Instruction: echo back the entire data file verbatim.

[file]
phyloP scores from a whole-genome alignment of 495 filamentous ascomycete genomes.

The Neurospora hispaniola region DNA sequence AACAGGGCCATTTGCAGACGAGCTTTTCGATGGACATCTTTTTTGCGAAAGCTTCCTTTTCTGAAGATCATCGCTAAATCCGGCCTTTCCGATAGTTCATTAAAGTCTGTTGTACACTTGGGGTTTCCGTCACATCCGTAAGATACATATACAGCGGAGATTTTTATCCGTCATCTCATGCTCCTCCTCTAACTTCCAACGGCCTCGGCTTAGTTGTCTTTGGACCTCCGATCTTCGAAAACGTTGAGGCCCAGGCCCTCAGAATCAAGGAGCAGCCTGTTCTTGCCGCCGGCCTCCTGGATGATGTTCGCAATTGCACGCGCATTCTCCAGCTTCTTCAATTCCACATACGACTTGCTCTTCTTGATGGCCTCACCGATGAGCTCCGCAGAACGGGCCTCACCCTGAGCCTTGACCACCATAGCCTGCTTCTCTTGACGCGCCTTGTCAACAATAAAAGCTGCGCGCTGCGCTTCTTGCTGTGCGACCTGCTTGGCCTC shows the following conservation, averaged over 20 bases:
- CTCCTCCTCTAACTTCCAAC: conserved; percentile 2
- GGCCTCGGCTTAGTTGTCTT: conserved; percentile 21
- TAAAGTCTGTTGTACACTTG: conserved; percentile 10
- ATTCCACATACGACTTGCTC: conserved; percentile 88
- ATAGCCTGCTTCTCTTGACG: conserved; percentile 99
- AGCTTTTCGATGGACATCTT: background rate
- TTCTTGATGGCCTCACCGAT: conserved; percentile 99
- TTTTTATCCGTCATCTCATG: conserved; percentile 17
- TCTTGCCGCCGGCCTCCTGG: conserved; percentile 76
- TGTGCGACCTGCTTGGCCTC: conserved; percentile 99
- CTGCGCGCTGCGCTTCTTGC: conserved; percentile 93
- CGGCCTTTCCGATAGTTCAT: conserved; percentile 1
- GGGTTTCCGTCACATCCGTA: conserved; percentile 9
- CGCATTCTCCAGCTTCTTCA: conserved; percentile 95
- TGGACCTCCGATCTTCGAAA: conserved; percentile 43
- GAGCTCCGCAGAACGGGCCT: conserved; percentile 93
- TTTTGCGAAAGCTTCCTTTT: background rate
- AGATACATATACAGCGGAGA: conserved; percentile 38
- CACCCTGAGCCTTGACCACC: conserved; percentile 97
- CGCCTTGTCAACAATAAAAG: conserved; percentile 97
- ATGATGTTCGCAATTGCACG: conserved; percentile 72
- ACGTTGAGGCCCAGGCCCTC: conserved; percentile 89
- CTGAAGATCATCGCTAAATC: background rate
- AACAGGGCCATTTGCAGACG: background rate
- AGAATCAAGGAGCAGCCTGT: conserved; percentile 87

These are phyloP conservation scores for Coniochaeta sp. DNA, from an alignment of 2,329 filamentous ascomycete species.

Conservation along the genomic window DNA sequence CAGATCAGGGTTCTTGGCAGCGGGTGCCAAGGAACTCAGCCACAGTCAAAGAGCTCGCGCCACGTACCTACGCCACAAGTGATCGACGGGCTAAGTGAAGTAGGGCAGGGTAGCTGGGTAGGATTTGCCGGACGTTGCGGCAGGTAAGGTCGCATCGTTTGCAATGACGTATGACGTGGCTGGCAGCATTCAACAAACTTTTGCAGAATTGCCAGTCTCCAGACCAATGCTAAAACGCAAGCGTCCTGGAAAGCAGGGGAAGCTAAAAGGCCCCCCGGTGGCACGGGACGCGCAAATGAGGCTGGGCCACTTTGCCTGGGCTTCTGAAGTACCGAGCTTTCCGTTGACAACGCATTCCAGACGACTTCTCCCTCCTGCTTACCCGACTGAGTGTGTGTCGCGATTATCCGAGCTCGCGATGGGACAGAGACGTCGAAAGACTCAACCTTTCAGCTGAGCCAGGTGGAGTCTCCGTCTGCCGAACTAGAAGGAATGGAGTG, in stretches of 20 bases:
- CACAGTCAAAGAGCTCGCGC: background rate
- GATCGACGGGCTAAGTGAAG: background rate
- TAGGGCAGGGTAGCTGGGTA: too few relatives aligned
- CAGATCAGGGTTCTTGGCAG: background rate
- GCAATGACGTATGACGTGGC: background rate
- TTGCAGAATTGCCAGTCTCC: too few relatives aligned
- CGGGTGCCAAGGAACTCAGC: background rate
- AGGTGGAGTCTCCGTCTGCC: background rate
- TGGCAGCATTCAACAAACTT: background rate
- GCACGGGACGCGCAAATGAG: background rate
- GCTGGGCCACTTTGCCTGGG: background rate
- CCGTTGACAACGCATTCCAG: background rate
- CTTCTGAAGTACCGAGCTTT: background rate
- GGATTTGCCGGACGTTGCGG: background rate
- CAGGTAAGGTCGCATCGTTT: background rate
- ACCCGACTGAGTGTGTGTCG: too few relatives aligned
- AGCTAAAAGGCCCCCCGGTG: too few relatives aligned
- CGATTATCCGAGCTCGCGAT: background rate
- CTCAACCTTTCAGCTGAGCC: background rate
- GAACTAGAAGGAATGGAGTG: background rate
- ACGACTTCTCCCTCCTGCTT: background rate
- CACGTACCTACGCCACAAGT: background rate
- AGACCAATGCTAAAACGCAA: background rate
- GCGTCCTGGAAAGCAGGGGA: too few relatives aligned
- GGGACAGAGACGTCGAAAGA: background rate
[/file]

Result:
phyloP scores from a whole-genome alignment of 495 filamentous ascomycete genomes.

The Neurospora hispaniola region DNA sequence AACAGGGCCATTTGCAGACGAGCTTTTCGATGGACATCTTTTTTGCGAAAGCTTCCTTTTCTGAAGATCATCGCTAAATCCGGCCTTTCCGATAGTTCATTAAAGTCTGTTGTACACTTGGGGTTTCCGTCACATCCGTAAGATACATATACAGCGGAGATTTTTATCCGTCATCTCATGCTCCTCCTCTAACTTCCAACGGCCTCGGCTTAGTTGTCTTTGGACCTCCGATCTTCGAAAACGTTGAGGCCCAGGCCCTCAGAATCAAGGAGCAGCCTGTTCTTGCCGCCGGCCTCCTGGATGATGTTCGCAATTGCACGCGCATTCTCCAGCTTCTTCAATTCCACATACGACTTGCTCTTCTTGATGGCCTCACCGATGAGCTCCGCAGAACGGGCCTCACCCTGAGCCTTGACCACCATAGCCTGCTTCTCTTGACGCGCCTTGTCAACAATAAAAGCTGCGCGCTGCGCTTCTTGCTGTGCGACCTGCTTGGCCTC shows the following conservation, averaged over 20 bases:
- CTCCTCCTCTAACTTCCAAC: conserved; percentile 2
- GGCCTCGGCTTAGTTGTCTT: conserved; percentile 21
- TAAAGTCTGTTGTACACTTG: conserved; percentile 10
- ATTCCACATACGACTTGCTC: conserved; percentile 88
- ATAGCCTGCTTCTCTTGACG: conserved; percentile 99
- AGCTTTTCGATGGACATCTT: background rate
- TTCTTGATGGCCTCACCGAT: conserved; percentile 99
- TTTTTATCCGTCATCTCATG: conserved; percentile 17
- TCTTGCCGCCGGCCTCCTGG: conserved; percentile 76
- TGTGCGACCTGCTTGGCCTC: conserved; percentile 99
- CTGCGCGCTGCGCTTCTTGC: conserved; percentile 93
- CGGCCTTTCCGATAGTTCAT: conserved; percentile 1
- GGGTTTCCGTCACATCCGTA: conserved; percentile 9
- CGCATTCTCCAGCTTCTTCA: conserved; percentile 95
- TGGACCTCCGATCTTCGAAA: conserved; percentile 43
- GAGCTCCGCAGAACGGGCCT: conserved; percentile 93
- TTTTGCGAAAGCTTCCTTTT: background rate
- AGATACATATACAGCGGAGA: conserved; percentile 38
- CACCCTGAGCCTTGACCACC: conserved; percentile 97
- CGCCTTGTCAACAATAAAAG: conserved; percentile 97
- ATGATGTTCGCAATTGCACG: conserved; percentile 72
- ACGTTGAGGCCCAGGCCCTC: conserved; percentile 89
- CTGAAGATCATCGCTAAATC: background rate
- AACAGGGCCATTTGCAGACG: background rate
- AGAATCAAGGAGCAGCCTGT: conserved; percentile 87

These are phyloP conservation scores for Coniochaeta sp. DNA, from an alignment of 2,329 filamentous ascomycete species.

Conservation along the genomic window DNA sequence CAGATCAGGGTTCTTGGCAGCGGGTGCCAAGGAACTCAGCCACAGTCAAAGAGCTCGCGCCACGTACCTACGCCACAAGTGATCGACGGGCTAAGTGAAGTAGGGCAGGGTAGCTGGGTAGGATTTGCCGGACGTTGCGGCAGGTAAGGTCGCATCGTTTGCAATGACGTATGACGTGGCTGGCAGCATTCAACAAACTTTTGCAGAATTGCCAGTCTCCAGACCAATGCTAAAACGCAAGCGTCCTGGAAAGCAGGGGAAGCTAAAAGGCCCCCCGGTGGCACGGGACGCGCAAATGAGGCTGGGCCACTTTGCCTGGGCTTCTGAAGTACCGAGCTTTCCGTTGACAACGCATTCCAGACGACTTCTCCCTCCTGCTTACCCGACTGAGTGTGTGTCGCGATTATCCGAGCTCGCGATGGGACAGAGACGTCGAAAGACTCAACCTTTCAGCTGAGCCAGGTGGAGTCTCCGTCTGCCGAACTAGAAGGAATGGAGTG, in stretches of 20 bases:
- CACAGTCAAAGAGCTCGCGC: background rate
- GATCGACGGGCTAAGTGAAG: background rate
- TAGGGCAGGGTAGCTGGGTA: too few relatives aligned
- CAGATCAGGGTTCTTGGCAG: background rate
- GCAATGACGTATGACGTGGC: background rate
- TTGCAGAATTGCCAGTCTCC: too few relatives aligned
- CGGGTGCCAAGGAACTCAGC: background rate
- AGGTGGAGTCTCCGTCTGCC: background rate
- TGGCAGCATTCAACAAACTT: background rate
- GCACGGGACGCGCAAATGAG: background rate
- GCTGGGCCACTTTGCCTGGG: background rate
- CCGTTGACAACGCATTCCAG: background rate
- CTTCTGAAGTACCGAGCTTT: background rate
- GGATTTGCCGGACGTTGCGG: background rate
- CAGGTAAGGTCGCATCGTTT: background rate
- ACCCGACTGAGTGTGTGTCG: too few relatives aligned
- AGCTAAAAGGCCCCCCGGTG: too few relatives aligned
- CGATTATCCGAGCTCGCGAT: background rate
- CTCAACCTTTCAGCTGAGCC: background rate
- GAACTAGAAGGAATGGAGTG: background rate
- ACGACTTCTCCCTCCTGCTT: background rate
- CACGTACCTACGCCACAAGT: background rate
- AGACCAATGCTAAAACGCAA: background rate
- GCGTCCTGGAAAGCAGGGGA: too few relatives aligned
- GGGACAGAGACGTCGAAAGA: background rate